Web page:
The huge increase in electric vehicle charge point installation will place a significant demand on electrical skills and competencies at a time when there will be increasing competition not just from other low carbon technology installations, but also from a range of other major government infrastructure projects.

Now is the time to consider how that demand might be met. UK Government policy on skills delivery is becoming more flexible through new approaches such as Skills Bootcamps, free Level 3 qualifications, and revised apprenticeship standards. Will these be sufficient to meet the increased demand safely and sustainably?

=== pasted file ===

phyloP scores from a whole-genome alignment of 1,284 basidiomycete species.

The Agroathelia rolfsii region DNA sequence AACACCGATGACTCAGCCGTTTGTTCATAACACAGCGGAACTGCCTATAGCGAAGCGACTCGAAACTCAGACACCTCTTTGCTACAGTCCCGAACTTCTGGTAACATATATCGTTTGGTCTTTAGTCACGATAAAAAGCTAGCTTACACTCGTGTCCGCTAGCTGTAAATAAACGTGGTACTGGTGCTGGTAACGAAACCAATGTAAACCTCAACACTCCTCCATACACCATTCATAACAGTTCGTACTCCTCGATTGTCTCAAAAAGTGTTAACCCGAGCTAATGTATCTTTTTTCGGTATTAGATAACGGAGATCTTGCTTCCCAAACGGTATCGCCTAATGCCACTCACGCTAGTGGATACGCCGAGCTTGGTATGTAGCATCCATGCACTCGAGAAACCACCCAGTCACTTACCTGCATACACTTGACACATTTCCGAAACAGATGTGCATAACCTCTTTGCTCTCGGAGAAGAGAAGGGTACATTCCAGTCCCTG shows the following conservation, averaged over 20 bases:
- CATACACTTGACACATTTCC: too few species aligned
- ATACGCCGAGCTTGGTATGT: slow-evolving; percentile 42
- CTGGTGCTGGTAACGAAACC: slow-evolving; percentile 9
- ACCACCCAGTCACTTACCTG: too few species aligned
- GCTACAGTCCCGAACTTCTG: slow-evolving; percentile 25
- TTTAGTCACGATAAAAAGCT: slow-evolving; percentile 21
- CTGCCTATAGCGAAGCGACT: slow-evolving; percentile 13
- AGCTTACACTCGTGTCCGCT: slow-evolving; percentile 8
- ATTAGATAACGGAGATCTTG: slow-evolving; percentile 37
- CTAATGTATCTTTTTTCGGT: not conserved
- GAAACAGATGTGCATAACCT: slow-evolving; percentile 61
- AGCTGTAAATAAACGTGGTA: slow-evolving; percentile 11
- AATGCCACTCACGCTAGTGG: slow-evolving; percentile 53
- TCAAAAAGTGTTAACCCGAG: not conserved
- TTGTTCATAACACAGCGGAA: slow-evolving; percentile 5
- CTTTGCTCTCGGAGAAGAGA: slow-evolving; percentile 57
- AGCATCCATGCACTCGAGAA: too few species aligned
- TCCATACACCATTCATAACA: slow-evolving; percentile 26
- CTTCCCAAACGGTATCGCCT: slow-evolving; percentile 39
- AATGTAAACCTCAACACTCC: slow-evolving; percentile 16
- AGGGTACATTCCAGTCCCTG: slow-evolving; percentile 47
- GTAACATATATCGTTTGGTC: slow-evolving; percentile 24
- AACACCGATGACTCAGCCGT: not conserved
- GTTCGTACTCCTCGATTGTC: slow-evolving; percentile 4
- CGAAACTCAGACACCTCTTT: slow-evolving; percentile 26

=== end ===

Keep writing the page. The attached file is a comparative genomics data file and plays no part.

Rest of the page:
Energy & Utility Skills is working with industry electrical associations and the Government to determine how to support the electric vehicle installation workforce. It is clear that we need to address an immediate skills need if the Government is to achieve its Net Zero transport targets.  This requires consideration on how to safely widen the skills pool to meet the specific needs of charge point installation by introducing some flexibility into the requirement.